Last year, Kike Canet had eleven payers to, among other things, earn a living wage. He is a private security guard and usually works five in the morning in a Labora office. It’s the most stable thing you have. In the afternoon, a wheel spins in which he does not know where or for which company in the sector he will work. It could be a music festival, a concert, a Villarreal match, a private company, a residence for people with mental disorders or one after the other at any time. Each month, he works at least two weekends.
Instability. Although in his case, partially chosen. He has a 13-year-old son with whom he lives week after week. So it’s good to have free afternoons. The week when the child is not there, he takes advantage of it and works as many hours as possible. On the other hand, he recognizes that the salaries established by the private security agreement are not enough to live on: “Doing 40 hours doesn’t give you enough to pay for life. If you have rent, a child, gasoline, which now costs double, and utilities to pay, our base salary is not enough to support you,” Canet explains.
He is one of around 67,000 Valencians who have a second job, according to estimates by major unions based on social security data. They are approximately 31,800 men and 33,200 women. At the state level, the data is already comparable to that of 2008, after several series of increases. The moonlight returns, if it ever left.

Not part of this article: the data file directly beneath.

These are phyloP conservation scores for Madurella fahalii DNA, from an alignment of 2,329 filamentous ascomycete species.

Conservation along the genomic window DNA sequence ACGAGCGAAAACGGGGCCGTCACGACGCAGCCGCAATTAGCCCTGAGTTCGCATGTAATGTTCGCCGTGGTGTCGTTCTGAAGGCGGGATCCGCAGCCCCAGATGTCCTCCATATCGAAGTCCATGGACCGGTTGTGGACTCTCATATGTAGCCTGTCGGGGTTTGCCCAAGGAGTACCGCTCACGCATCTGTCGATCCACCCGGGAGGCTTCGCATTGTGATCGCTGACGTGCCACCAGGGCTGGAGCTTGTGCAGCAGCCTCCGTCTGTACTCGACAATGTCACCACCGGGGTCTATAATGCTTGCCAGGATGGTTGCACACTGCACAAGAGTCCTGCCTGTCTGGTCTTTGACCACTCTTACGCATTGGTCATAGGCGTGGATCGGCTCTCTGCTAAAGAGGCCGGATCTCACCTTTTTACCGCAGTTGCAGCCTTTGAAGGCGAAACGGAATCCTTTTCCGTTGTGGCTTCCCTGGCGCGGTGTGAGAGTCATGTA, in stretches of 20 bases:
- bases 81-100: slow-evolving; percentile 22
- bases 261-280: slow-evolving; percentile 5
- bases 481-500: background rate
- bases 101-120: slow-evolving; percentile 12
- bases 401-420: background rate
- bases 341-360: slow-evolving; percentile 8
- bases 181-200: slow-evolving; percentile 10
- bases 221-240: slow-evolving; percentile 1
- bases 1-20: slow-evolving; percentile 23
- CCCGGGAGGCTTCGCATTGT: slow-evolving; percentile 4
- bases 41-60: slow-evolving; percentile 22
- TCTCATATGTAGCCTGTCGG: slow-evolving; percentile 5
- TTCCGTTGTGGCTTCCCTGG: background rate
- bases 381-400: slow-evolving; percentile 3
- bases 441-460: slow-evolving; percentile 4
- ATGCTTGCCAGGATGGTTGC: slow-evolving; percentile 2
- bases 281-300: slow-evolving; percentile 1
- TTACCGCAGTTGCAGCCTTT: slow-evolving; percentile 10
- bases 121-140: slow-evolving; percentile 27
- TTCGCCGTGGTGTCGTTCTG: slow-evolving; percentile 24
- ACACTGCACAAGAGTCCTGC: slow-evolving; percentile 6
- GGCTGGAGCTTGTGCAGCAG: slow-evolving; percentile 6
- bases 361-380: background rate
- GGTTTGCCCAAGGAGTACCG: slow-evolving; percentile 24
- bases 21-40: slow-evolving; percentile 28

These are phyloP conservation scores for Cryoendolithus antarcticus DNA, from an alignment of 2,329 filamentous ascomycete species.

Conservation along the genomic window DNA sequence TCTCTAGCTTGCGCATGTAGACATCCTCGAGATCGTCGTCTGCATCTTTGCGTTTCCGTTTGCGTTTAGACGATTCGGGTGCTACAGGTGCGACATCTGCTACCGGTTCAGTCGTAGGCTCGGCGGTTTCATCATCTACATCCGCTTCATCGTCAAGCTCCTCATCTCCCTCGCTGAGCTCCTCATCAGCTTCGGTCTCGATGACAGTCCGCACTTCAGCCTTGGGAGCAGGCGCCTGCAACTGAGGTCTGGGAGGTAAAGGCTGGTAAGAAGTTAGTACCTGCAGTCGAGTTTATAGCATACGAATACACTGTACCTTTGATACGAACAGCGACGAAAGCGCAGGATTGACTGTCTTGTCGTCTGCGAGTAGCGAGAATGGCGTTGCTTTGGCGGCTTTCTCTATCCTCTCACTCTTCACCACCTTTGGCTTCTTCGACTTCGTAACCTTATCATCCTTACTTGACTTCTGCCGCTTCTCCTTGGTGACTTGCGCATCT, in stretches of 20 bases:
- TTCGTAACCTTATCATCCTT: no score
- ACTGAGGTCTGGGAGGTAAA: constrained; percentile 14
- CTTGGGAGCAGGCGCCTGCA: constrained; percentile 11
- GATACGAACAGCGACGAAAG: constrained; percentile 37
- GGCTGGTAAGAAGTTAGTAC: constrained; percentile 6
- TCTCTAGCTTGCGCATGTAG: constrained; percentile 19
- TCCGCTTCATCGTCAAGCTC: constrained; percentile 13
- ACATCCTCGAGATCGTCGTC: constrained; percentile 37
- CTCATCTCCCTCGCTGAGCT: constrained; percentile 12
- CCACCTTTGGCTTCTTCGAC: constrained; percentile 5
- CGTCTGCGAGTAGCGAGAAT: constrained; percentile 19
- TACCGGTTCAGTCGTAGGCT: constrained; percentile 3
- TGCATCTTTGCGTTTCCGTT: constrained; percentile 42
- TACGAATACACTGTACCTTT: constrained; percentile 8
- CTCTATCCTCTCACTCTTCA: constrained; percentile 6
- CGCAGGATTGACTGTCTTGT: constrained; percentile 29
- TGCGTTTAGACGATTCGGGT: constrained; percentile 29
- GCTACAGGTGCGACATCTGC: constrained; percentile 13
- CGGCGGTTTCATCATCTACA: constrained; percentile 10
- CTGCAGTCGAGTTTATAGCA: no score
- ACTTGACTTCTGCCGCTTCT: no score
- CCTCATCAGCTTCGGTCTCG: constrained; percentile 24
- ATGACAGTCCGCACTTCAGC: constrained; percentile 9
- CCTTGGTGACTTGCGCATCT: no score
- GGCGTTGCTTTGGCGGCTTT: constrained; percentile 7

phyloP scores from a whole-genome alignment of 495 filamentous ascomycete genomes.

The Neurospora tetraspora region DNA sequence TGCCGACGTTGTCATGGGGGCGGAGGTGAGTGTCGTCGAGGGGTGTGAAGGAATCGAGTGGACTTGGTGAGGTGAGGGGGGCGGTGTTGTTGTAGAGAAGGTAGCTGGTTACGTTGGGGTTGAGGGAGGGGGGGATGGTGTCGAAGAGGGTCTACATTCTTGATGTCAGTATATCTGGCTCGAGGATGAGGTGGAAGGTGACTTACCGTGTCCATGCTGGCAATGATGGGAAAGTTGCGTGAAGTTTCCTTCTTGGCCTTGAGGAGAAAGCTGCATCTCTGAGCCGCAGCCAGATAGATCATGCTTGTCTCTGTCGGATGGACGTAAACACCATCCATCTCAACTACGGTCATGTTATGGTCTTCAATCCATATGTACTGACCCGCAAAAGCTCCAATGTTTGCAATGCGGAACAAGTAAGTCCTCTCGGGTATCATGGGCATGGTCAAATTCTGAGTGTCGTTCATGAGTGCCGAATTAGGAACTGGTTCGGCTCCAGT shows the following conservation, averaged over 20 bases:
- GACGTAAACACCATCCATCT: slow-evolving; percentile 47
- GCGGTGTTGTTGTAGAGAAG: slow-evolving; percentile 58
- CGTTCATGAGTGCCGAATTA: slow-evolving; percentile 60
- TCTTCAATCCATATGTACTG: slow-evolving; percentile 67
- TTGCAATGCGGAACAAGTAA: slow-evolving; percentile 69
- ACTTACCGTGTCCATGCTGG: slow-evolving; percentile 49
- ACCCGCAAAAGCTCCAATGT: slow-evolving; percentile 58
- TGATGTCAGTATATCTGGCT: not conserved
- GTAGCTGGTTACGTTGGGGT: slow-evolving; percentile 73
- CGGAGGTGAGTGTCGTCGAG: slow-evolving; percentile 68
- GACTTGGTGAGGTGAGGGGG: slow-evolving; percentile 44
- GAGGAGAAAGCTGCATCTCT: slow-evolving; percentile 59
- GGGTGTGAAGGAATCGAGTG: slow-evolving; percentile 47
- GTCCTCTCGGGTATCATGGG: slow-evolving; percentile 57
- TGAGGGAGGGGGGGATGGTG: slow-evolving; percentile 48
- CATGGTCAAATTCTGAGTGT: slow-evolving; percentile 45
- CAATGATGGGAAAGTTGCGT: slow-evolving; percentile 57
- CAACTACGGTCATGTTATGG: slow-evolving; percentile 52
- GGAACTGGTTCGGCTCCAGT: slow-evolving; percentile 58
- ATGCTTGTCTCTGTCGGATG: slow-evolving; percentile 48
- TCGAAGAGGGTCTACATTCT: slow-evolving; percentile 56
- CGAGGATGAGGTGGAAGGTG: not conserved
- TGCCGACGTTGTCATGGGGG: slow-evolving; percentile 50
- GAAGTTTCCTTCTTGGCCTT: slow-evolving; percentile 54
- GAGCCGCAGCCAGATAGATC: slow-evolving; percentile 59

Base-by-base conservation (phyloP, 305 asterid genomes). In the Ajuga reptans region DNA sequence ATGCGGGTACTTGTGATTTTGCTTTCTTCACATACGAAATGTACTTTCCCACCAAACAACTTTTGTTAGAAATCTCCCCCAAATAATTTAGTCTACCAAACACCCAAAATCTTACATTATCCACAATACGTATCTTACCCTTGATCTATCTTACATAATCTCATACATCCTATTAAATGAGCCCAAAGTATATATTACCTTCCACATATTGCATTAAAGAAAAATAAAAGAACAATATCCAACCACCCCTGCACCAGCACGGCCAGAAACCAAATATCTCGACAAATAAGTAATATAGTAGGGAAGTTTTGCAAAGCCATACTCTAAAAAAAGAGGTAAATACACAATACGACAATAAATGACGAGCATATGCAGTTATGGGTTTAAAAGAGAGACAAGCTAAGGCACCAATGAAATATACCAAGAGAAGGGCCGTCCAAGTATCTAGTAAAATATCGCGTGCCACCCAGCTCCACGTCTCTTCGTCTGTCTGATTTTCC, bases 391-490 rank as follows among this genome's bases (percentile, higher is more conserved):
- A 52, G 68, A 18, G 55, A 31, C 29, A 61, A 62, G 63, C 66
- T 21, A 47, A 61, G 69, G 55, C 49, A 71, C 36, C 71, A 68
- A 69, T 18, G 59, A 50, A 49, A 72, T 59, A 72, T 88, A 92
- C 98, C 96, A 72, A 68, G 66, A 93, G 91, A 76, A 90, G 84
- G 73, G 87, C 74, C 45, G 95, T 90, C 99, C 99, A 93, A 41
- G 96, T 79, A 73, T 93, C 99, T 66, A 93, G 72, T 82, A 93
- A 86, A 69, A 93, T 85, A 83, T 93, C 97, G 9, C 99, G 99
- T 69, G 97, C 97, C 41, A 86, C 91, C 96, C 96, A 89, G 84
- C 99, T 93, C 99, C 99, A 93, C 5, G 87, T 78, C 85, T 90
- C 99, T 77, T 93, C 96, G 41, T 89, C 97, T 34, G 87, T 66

But not every case is like Kike’s, who has some ability to decide his day and change it freely on a part-time basis. The reality is that most people watch forced to accept two part-time and precarious jobs be able to earn a living wage at the end of the month. This is the case of Augusto Juan Epam, who works in the morning as a street recruiter for an NGO and, in the afternoon, tries to run a company organizing events in schools and institutes.
He started the business with a partner after organizing games for children in his neighborhood and the goal was for it to be his livelihood. At first yes, but the pandemic came, which destroyed the cultural sector, and he ended up looking for another job that would help him stay afloat. He came to accumulate 4,000 euros in debt despite his work. The company still hasn’t recovered and needs that extra money to literally survive.
It’s been like that for 8 years. “There comes a time when you see yourself with a job and a business, working to pay taxes and you end up borrowing at the end of the month for public transport,” he laments. That’s how he’s supposed to stay afloat, joining two streams of income, but as he points out, “The hunger you have chosen is not the same as the imposed hunger”.
Juan Carlos Gallart is responsible for employment at CC OO PV and explains that, “On the one hand, we are creating jobs in a very remarkable way”, and this is due to labor reform. But on the other hand, the available employment is precarious. “The vast majority of moonlighting is forced, not voluntary. There are many people who have a more or less permanent but poorly paid and part-time job, and they have to look for another one that looks like it for at least s ‘ensure that they are not left with nothing,’ he notes. The sectors that most concentrate undeclared work are services, hospitality and others like private security. he adds, several part-time contracts.It is very difficult to have a full-time job and a part-time job.
Some provinces, such as Alicante, are the ones with the most precarious undeclared work, particularly due to its large hotel sector. In the North, by contrast, industry still predominates “with jobs that require training and are generally more stable and comprehensive,” says Gallart. “There is a very clear relationship between the service sector, precarious work and undeclared work. This will be much more common among waiters and hotel employees than in the industry in the Castelló region.”